CROWN POINT – The sentencing of a former Lake County clerk to 18 months in federal prison won’t be enough by itself to keep other corruptible public officials on the straight and narrow, a government ethics advocate said.
Thomas Philpot is the latest of more than two dozen elected Lake County officials convicted of public corruption since 1985. He was sentenced Thursday for stealing more than $24,000 from child support incentive funds he controlled.
We have to step back earlier and establish a culture that doesn’t approve of this type of behavior and prevents it, Calvin Bellamy, president of the Lake County Shared Ethics Advisory Commission, told the Times for a story Saturday.
Philpot, 55, of Highland was convicted in August of paying himself from a special state fund used to reimburse Lake County employees who helped collect child support payments. State law bars elected officials from boosting their salary without a fiscal body’s approval. Philpot’s attorneys said Philpot didn’t know the payments were illegal.
Assistant U.S. Attorney Philip Benson said Philpot should have been deterred by the 2009 conviction of former Calumet Township Trustee Dozier Allen in Gary for a similar theft of public funds. Instead, Philpot was illegally pocketing money meant to help collect child support for impoverished children while Allen’s conviction was capturing local headlines.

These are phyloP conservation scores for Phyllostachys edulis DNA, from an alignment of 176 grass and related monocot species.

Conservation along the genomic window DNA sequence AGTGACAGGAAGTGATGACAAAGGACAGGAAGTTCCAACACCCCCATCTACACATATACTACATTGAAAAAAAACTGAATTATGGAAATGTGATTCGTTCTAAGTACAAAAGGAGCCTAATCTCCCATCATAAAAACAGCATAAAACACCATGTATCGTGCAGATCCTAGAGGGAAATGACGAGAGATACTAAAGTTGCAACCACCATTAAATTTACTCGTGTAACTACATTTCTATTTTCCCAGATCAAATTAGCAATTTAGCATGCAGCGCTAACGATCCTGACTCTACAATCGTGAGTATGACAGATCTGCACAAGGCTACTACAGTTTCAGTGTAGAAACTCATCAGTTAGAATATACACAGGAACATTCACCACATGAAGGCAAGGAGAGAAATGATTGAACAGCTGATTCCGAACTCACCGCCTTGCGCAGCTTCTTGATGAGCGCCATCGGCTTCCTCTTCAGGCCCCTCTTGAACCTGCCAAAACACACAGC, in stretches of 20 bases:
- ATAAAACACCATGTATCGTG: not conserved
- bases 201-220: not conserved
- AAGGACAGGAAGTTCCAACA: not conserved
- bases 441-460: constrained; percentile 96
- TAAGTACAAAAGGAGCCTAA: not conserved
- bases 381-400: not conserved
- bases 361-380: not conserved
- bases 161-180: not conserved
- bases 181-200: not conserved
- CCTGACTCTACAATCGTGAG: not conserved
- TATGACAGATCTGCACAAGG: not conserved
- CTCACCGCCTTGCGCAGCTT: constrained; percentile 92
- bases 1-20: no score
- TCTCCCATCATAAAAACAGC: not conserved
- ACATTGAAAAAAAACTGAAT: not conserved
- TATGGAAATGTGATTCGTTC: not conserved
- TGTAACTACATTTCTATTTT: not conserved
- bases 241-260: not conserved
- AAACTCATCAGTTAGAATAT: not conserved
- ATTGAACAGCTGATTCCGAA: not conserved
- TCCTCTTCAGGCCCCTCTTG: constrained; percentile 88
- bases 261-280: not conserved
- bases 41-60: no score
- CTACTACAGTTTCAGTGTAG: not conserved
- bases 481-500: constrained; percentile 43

Given the history of corrupt government in Lake County, he needs a sentence outside the guidelines. His crime destroys the public’s confidence when it goes to the polls, Benson said.
Benson asked U.S. District Senior Judge James Moody to give Philpot a heavier prison term than the 12 months to 18 months that federal sentencing guidelines call for.
While Philpot’s sentence falls within those guidelines, Bellamy noted Philpot now is a convicted felon and is barred from seeking public office after he’s released from prison. Philpot will begin his prison term April 3 for his convictions on two counts of mail fraud and one count of theft.
Bellamy said he has been trying to convince local elected officials to employ the ethics commission, which started about a decade ago, to offer ethics training to all municipal employees.